For me as a long-term caregiver, “vacation” means sitting on my front porch or at a local park. I read ebooks almost exclusively, so “packing” is not a problem! Thanks to a lightning strike, we were recently without Internet for 16 days. Our public library is two miles from home, so I experienced a new kind of respite for a while. I could spend an hour or two at the library in-between taking my partner to medical appointments. I work out of my home and communicate with clients via email (plus do online research), so my flash drive was my… Read more »

    David Duhr

    I’m officially stealing “library turducken” and claiming it as my own creation.

    Reading during car trips with the parents! I remember that well. My lifelong obsession with Johnny Tremain began in the back of our 80s-style econoline-type van, sprawled across the bench in the third row. Just like Esther Forbes envisioned when she wrote it in 1943.

    Amber McAlister

    I have in the past packed too many books but vacations generally capture a lot of my attention with new scenery and things to do, so i learned to just bring no more than two books that i am passionate about reading or finish reading.

    David Duhr

    That’ll be my approach from now.

    The funniest part of this whole thing is that the day I wrote this post, I walked past the town’s library and saw BOOK SALE on a sign out front. It drew me in. I managed to walk away with only three more books, but still…

    Jerry Schwartz

    I used to travel with a suitcase full of reading material, but that was in olden days when they were called codices, and I went by stagecoach. It was almost all business travel, so I typically was at loose ends on nights and weekends. If the trip were particularly long, I’d hit a local bookshop.

    These days I use the Kindle app on my phone. Since my phone is always with me, so are a lot of my latest purchases. And if I decide I want something I don’t already have, it’s a couple of clicks away.

    David Duhr

    From a codex in a stagecoach to a cellphone Kindle in an airplane in one lifetime. Life is crazy.


    I definitely am an overpacker. The other day I took three books with me to an outpatient procedure. I was only going to be away from home for three hours! I think it is part of my problem in general with books and that is the “Eyes bigger than the stomach” (in this case brain, I guess) syndrome. I always have an absolutely unrealistic idea of how much time I will have to read and so I always own way too many books, want way too many books and then can’t decide which of them is most important. I usually… Read more »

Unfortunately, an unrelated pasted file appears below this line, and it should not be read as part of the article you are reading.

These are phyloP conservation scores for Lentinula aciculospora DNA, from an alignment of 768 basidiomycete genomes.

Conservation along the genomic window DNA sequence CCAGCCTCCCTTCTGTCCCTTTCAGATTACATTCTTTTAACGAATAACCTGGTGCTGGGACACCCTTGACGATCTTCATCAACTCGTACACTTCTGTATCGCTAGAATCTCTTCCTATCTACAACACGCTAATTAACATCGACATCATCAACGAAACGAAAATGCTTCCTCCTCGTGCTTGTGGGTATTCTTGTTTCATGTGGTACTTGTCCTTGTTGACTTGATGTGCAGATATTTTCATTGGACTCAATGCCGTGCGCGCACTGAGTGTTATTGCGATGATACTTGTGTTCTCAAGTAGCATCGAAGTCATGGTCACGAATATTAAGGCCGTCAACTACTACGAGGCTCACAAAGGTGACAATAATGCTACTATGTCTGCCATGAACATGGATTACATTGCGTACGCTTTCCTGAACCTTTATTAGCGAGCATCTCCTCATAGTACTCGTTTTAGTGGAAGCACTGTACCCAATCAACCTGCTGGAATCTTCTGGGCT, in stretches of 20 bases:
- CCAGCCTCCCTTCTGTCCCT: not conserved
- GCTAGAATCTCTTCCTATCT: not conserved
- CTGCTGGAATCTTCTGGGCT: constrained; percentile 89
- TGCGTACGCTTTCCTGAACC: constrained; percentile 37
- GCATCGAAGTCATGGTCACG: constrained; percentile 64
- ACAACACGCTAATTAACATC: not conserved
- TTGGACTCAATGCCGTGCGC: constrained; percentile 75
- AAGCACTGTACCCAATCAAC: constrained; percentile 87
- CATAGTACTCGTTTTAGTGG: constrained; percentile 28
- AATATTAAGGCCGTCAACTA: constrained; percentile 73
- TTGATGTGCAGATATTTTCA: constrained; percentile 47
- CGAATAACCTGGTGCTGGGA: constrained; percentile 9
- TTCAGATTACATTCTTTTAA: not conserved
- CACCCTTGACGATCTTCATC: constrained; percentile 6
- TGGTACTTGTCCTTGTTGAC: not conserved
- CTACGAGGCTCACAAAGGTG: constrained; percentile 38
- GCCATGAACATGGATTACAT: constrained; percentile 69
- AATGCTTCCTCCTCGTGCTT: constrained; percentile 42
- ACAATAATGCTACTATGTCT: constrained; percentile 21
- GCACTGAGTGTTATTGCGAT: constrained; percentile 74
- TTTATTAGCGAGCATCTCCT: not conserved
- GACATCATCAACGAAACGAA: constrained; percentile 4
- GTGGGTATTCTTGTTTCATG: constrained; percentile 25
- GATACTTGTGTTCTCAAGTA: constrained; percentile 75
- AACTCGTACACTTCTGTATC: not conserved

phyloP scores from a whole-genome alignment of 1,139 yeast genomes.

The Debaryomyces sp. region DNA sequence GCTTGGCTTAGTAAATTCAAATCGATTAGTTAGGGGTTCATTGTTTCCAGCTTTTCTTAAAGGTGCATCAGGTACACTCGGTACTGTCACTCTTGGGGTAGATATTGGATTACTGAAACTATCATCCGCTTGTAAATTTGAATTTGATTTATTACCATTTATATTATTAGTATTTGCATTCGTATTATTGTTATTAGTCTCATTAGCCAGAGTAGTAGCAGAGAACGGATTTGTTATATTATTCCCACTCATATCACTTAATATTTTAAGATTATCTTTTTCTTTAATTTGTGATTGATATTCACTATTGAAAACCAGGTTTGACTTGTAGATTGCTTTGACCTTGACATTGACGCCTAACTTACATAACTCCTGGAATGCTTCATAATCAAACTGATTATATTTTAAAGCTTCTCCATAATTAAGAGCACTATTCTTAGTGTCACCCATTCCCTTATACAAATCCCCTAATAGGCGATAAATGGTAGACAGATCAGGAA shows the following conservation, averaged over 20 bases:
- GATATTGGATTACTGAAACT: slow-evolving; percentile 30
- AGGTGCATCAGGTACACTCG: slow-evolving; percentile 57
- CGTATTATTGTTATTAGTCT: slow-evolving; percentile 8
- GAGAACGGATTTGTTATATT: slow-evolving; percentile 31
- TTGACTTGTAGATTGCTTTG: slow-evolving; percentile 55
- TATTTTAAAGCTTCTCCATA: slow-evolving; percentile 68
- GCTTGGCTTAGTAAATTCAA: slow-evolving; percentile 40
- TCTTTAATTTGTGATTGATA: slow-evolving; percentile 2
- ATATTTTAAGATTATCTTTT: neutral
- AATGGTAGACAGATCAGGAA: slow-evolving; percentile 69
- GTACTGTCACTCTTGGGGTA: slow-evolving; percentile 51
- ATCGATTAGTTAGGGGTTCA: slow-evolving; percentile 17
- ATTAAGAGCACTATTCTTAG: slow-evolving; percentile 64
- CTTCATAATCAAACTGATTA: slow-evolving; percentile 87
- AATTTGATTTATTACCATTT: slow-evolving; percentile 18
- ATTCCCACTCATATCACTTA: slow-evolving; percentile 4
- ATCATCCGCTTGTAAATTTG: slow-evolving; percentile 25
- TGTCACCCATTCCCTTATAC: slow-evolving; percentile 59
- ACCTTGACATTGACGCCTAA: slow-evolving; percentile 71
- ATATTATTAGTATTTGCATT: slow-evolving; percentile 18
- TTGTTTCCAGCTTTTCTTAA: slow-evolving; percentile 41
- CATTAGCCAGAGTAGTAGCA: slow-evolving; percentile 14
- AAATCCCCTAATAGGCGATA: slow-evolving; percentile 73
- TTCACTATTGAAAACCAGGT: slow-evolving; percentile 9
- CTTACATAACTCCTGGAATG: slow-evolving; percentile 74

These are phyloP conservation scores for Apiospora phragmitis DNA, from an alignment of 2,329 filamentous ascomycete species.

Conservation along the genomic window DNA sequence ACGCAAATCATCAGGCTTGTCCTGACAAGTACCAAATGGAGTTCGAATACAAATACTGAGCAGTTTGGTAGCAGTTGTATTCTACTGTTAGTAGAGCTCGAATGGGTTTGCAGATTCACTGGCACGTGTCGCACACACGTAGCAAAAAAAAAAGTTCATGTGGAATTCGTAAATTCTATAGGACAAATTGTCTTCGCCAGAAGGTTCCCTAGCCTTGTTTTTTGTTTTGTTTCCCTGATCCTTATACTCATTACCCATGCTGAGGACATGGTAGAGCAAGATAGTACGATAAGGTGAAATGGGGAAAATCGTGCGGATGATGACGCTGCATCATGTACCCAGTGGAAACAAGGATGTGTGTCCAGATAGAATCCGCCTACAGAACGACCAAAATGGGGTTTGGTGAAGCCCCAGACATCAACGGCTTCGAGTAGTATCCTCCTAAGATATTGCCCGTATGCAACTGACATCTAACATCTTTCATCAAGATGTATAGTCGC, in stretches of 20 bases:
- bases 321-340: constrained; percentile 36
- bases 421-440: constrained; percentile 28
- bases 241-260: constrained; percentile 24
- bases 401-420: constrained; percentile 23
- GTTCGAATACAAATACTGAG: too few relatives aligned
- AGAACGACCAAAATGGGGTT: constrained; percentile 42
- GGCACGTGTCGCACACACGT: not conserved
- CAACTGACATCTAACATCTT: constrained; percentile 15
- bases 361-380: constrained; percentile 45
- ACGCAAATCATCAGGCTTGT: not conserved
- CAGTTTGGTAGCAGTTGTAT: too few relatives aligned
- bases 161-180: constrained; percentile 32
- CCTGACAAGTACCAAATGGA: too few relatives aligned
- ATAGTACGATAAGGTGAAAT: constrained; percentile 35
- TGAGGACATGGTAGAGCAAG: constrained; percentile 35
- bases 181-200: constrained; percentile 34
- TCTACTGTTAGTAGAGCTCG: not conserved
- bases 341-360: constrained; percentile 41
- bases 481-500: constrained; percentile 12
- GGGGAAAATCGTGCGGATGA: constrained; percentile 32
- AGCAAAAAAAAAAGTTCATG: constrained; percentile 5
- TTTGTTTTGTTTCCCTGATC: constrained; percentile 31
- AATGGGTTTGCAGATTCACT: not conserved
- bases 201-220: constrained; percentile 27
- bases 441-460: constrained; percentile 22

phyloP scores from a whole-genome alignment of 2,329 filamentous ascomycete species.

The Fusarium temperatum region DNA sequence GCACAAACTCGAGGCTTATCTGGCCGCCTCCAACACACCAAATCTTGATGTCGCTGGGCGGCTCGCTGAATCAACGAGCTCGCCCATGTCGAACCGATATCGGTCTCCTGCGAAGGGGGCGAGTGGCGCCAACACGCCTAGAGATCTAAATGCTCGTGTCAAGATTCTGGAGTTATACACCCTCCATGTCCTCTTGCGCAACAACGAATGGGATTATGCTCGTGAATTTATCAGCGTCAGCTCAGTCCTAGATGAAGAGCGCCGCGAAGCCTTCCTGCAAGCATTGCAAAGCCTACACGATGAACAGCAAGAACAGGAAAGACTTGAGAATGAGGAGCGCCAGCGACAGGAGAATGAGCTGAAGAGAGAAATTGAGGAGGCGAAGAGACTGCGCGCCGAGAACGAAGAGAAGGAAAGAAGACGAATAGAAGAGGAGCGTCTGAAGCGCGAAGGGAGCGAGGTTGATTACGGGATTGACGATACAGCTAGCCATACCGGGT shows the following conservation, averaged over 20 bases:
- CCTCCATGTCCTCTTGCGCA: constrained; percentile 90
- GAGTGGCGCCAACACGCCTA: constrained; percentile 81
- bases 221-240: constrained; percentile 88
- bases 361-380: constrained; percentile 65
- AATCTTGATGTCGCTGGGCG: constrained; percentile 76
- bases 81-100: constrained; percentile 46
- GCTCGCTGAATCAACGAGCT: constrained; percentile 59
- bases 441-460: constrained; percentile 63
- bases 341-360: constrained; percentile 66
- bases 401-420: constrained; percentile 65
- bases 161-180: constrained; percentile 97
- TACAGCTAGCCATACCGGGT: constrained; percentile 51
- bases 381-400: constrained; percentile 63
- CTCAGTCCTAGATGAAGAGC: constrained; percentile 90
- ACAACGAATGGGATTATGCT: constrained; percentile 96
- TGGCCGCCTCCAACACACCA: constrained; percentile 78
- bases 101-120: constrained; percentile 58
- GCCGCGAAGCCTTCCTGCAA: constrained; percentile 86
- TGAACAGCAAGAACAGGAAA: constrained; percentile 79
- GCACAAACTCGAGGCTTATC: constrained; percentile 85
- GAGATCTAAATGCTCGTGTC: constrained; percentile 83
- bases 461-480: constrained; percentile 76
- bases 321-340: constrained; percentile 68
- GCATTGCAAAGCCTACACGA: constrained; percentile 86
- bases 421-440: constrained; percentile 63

David Duhr

    Mere hours after I wrote this post, I went into the book sale at this tourist town’s library and left with three additional books. At one point I had about eleven in my hands, so I consider three a success. But yeah, ridiculous. I kept trying to remind myself that if I really wanted these books, I could order them used online and have them shipped to my apartment, for not much more money. Or, more like, if I really wanted these books I’d already have them. None of them were books I’d never heard of. Why are we the… Read more »


    I hope you don’t get this twice, David, because first time I accidentally sent it to the DO NOT REPLY that was on your response to mine. I was trying to answer why are we the way we are. Because we are awesome? Too sexy for our books? Seriously, now, today while online looking for more books to buy I found this quote on someone’s profile: “When I get a little money I buy books. If any is left I buy food and clothes.” Erasmus. Also sometime read Lous L’Amour’s autobiography. It consists only of all the books he’d read… Read more »

    David Duhr

    That L’Amour bio sounds amazing. I’m obviously going to get that. I’ve read only one of his books, and it was for a sixth grade class, which is weird. But I remember loving it. It wasn’t a Western; it was about an American pilot downed in the Soviet Union and being chased across Siberia by a tracker. I might have to reread that, too.

    I think you’re onto something: We’re too sexy for our books.

    Would love your thoughts, please comment.x